In another study in young normal-weight men, drinking a similar amount of water immediately before a meal resulted in greater feelings of fullness and reduced food intake. Therefore, having a glass of water before each meal can help prevent overeating and aid portion control.
6. Take It Slowly
Eating quickly makes you less aware of getting full — and therefore increases your likelihood of overeating. As your brain can take around 20 minutes to register that you are full after eating, slowing down can reduce your total intake.
For example, one study in healthy women noted that eating slowly led to greater feelings of fullness and a decrease in food intake compared to eating quickly. What’s more, the women who ate slowly tended to enjoy their meal more.
In addition, eating on the go or while distracted or watching TV boosts your likelihood of overeating . Therefore, focusing on your meal and refusing to rush increases the chances you’ll enjoy it and control your portion sizes. Health experts recommend taking smaller bites and chewing every mouthful at least five or six times before swallowing.
7. Don’t Eat Straight From the Container
Jumbo-size packages or food served from large containers encourages overeating and less awareness of appropriate portion sizes. This is especially true for snacks. Evidence suggests that people tend to eat more out of large packages than small ones — regardless of food taste or quality.
For example, people ate 129% more candies when served from a large container than a small one. In another study, participants consumed over 180 fewer grams of snacks per week when given 100-gram snack packs than when given snacks in standard-sized packages.
Rather than eating snacks from the original packaging, empty them into a small bowl to prevent eating more than you need. The same applies to bulk portions of family meals. Rather than serving food directly from the stove, re-portion it onto plates before serving. Doing so will help prevent overfilling your plate and discourage returning for seconds.
8. Be Aware of Suitable Serving Size
Research indicates that we can’t always rely on our own judgment of appropriate portion size. This is because many factors affect portion control.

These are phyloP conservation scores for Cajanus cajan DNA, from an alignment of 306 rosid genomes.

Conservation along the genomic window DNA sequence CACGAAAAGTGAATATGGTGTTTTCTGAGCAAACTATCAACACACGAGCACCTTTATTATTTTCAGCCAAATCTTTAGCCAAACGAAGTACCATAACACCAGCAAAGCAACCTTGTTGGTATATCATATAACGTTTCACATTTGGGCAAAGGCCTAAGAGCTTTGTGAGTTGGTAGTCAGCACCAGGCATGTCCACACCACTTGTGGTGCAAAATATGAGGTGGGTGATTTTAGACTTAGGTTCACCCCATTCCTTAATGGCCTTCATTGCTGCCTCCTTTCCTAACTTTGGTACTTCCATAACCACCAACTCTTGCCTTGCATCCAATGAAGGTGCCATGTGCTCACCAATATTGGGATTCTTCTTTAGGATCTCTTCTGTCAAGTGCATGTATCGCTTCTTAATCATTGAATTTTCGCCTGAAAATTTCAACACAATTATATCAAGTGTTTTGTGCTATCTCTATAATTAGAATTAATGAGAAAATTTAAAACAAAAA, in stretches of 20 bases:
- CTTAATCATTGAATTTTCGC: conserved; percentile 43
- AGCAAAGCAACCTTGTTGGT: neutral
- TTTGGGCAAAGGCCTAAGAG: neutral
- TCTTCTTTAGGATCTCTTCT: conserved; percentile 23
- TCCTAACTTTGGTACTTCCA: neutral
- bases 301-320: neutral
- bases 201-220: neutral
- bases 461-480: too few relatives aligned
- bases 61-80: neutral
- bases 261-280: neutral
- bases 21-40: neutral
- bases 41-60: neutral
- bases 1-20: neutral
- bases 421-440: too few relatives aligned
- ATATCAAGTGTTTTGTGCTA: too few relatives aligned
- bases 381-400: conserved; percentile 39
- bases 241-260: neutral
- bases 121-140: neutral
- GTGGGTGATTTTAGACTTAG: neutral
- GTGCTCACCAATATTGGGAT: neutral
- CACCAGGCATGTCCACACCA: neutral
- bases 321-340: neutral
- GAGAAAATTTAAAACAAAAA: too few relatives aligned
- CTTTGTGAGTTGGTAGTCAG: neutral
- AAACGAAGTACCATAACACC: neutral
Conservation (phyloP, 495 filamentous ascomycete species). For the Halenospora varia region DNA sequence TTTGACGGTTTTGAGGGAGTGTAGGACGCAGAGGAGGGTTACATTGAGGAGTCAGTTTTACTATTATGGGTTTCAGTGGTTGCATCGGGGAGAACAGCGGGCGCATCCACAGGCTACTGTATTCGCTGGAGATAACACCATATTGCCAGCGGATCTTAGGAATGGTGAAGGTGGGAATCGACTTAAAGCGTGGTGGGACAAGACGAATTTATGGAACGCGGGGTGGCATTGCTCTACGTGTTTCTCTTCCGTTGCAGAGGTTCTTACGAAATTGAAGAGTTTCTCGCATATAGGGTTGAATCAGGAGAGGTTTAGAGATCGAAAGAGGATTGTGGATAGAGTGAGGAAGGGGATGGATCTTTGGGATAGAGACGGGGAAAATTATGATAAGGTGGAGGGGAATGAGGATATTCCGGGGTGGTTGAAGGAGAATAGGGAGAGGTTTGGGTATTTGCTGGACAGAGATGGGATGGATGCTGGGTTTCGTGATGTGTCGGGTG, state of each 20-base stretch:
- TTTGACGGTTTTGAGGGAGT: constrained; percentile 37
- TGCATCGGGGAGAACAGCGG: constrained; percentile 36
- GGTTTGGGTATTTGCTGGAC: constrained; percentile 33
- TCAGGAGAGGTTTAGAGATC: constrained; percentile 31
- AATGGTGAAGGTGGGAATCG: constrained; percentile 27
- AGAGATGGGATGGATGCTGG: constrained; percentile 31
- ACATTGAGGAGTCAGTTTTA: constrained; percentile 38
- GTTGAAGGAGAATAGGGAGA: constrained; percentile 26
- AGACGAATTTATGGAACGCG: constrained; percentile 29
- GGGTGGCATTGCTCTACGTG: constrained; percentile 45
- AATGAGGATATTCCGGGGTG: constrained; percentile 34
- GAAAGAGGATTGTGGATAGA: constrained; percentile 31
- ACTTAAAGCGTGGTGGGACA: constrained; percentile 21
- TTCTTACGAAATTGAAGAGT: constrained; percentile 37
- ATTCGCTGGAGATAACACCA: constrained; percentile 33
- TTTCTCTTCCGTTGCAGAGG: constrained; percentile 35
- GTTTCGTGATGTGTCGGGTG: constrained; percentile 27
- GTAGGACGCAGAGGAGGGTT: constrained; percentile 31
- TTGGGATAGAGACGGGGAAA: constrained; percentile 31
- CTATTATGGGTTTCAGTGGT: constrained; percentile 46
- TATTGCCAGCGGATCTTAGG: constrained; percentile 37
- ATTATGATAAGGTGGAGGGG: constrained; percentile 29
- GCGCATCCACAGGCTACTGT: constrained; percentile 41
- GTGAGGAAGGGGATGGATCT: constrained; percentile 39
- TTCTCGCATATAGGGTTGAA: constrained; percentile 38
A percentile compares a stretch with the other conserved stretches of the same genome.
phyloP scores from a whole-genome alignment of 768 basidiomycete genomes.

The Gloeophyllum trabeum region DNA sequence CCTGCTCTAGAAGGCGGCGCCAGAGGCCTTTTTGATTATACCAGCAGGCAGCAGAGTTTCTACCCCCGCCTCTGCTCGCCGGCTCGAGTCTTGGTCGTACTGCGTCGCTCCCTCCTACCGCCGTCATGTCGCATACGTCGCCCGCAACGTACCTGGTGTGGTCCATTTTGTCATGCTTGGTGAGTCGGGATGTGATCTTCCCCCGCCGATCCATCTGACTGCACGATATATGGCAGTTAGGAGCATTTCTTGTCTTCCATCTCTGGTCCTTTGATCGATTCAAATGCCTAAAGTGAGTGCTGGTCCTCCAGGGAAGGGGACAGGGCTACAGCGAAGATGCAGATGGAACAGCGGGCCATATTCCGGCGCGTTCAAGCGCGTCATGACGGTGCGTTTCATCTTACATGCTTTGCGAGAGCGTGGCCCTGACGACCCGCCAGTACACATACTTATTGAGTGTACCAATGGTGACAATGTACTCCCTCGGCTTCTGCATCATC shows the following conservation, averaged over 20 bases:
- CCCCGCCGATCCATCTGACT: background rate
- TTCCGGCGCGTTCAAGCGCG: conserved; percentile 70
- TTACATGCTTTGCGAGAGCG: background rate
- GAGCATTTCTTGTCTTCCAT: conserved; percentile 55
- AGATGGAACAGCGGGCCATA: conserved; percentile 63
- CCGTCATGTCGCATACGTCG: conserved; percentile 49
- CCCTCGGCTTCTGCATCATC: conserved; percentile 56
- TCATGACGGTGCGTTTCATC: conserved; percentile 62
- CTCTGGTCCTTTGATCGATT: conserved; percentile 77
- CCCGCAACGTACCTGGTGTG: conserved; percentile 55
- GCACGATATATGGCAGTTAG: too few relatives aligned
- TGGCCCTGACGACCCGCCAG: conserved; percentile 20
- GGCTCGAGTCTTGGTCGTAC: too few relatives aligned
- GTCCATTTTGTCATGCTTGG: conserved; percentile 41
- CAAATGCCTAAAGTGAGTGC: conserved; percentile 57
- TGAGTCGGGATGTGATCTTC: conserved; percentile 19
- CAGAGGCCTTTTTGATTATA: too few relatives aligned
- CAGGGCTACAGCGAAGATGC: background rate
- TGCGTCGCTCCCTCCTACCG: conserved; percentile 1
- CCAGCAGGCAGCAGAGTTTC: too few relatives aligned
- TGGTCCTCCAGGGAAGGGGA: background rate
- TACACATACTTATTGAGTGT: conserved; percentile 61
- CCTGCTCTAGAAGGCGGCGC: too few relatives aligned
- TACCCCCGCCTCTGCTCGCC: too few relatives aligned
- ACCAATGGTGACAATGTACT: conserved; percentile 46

However, it may help to invest in a scale or measuring cup to weigh food and correctly assess your intake also increases awareness of proper portions. Knowing recommended serving sizes for commonly eaten foods can help you moderate your intake.
Here are some examples:
Cooked pasta or rice: 1/2 cup (75 and 100 grams, respectively)
Vegetables and salad: 1–2 cups (150–300 grams)
Breakfast cereal: 1 cup (40 grams)
Cooked beans: 1/2 cup (90 grams)
Nut butter: 2 tablespoons (16 grams)
Cooked meats: 3 ounces (85 grams)
You don’t always have to measure your meals. However, doing so may be helpful for a short period to develop awareness of what an appropriate portion size looks like. After a while, you may not need to measure everything.
9. Use a Food Diary
Research suggests that people are often surprised at how much food they eat. For example, one study found that 21% of people who ate more due to having larger serving bowls denied having eaten more.
Writing down all food and drink intake can increase awareness of the type and amount of foods you’re consuming. In weight-loss studies, those who kept a food diary tended to lose more weight overall. This likely occurred because they became more aware of what they ate — including their unhealthy choices — and adjusted their diet accordingly.
The Bottom Line
Unwanted weight gain may start with large portion sizes. However, there are many practical steps you can take to control portions. These simple changes have proven successful in reducing portions without compromising on taste or feelings of fullness.
For example, measuring your food, using smaller dishes, drinking water prior to meals and eating slowly can all reduce your risk of overeating. At the end of the day, portion control is a quick fix that improves your quality of life and may prevent binging.